Patent application title: Way of Controlling Vehicle Brake Lights and a Control Circuit Designed to Realize this Control
Waldemar Polak (Ruda Slaska, PL)
Adam Polak (Ruda Slaska, PL)
J. Lee Edwards (Sandy Springs, GA, US)
Piotr Folkert (Johns Creek, GA, US)
M. Lee Jones (Atlanta, GA, US)
IPC8 Class: AB60Q150FI
Class name: Land vehicle alarms or indicators external alarm or indicator of movement acceleration or deceleration
Publication date: 2010-04-29
Patent application number: 20100102946
Patent application title: Way of Controlling Vehicle Brake Lights and a Control Circuit Designed to Realize this Control
J. Lee Edwards
M. Lee Jones
PHILIP H. BURRUS, IV
Origin: ATLANTA, GA US
IPC8 Class: AB60Q150FI
Patent application number: 20100102946
The embodiments of the invention are directed to a method and apparatus to
generate pulsing lights where parameters such as frequency, degree of
brightness, and the number of pulses vary depending on the duration of
the brake pedal application, the time interval between consecutive brake
applications, and the deceleration rate of the vehicle, as well as
optionally its distance from other vehicles. The brake light control
system incorporates a microprocessor having multiple inputs, including a
brake pedal sensor, and its output connected via an amplifying circuit to
the lights. Other inputs of the microprocessor include a deceleration
sensor, a distance sensor, and an optional manual pushbutton or switch
located within the driver's reach. The lights controlled by the system
may include brake lights, emergency lights, or additional lights shaped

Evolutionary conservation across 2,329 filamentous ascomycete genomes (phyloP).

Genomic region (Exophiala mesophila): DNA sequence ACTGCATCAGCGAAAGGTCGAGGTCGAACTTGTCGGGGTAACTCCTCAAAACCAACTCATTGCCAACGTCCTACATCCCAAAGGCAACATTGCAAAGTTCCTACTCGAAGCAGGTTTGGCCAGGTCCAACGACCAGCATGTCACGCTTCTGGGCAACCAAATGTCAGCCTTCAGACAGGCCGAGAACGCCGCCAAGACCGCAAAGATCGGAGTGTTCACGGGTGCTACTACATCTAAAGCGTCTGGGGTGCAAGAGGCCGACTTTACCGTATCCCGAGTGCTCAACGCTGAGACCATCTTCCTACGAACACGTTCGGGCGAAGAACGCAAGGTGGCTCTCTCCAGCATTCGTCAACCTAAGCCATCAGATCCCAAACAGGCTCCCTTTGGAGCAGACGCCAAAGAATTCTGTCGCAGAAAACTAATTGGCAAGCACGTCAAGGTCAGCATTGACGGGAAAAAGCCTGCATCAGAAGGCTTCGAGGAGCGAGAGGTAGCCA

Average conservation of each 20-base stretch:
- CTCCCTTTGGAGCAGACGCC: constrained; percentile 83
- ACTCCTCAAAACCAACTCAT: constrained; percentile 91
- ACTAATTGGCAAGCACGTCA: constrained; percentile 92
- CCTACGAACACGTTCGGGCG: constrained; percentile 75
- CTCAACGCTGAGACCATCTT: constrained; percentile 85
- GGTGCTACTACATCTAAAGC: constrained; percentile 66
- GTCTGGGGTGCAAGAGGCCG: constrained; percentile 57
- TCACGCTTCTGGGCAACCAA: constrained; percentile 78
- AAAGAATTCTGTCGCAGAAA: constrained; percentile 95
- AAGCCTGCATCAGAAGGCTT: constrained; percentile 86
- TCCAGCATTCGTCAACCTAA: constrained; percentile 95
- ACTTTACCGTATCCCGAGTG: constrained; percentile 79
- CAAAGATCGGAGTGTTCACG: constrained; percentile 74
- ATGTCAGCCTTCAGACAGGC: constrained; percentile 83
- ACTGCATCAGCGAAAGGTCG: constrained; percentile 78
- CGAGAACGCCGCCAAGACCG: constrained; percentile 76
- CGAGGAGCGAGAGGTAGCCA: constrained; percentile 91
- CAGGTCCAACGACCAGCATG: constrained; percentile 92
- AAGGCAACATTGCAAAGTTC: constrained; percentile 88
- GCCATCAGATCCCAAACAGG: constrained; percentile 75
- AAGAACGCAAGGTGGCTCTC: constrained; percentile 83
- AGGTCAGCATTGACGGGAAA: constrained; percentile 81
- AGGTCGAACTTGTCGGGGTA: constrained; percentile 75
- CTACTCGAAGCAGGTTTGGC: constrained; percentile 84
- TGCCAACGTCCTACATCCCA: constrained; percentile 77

into a warning triangle.
1. A method of operating brake lights comprising:feeding one of a
continuous or pulsating current having a frequency, amplitude, and number
of current pulses that vary depending on a duration of brake application
and a time interval between consecutive brake applications.
2. The method of claim 1, wherein the frequency, amplitude, and the number of current pulses increase with an increase in a rate of vehicle deceleration.
3. The method of claim 2, wherein the number of pulses is between zero and a dozen, further wherein the number of pulses between consecutive brake pedal applications is smaller than the number of pulses during continuous brake pedal applications.
7. The method of claim 1, wherein the brake application comprises activation of a manual pushbutton or switch situated within a driver's reach.
9. The method of claim 1, wherein one of emergency lights or other lights become activated simultaneously with the brake lights in response to the one of the continuous or pulsating current.
10. The method of claim 1, wherein one of the brake lights, emergency lights, or other lights are shaped as warning triangles.
11. The method of claim 1, wherein the pulsating current is initiated by a vehicle distance sensor.
14. A method of controlling operation of a brake light assembly, comprising:detecting a braking parameter from an electric actuation pulse of a brake sensor with a control unit;generating, with the control unit, a current waveform in response to the detecting the braking parameter; andcausing, with the current waveform, a plurality of lights in the brake light assembly to pulse in accordance with the current waveform;wherein the current waveform comprises a combination of a pulse frequency corresponding to the braking parameter, a duty cycle corresponding to the braking parameter, a duration corresponding to the braking parameter, an amplitude corresponding to the braking parameter, and a number of pulses corresponding to the braking parameter.
15. The method of claim 14, wherein the braking parameter comprises a deceleration rate.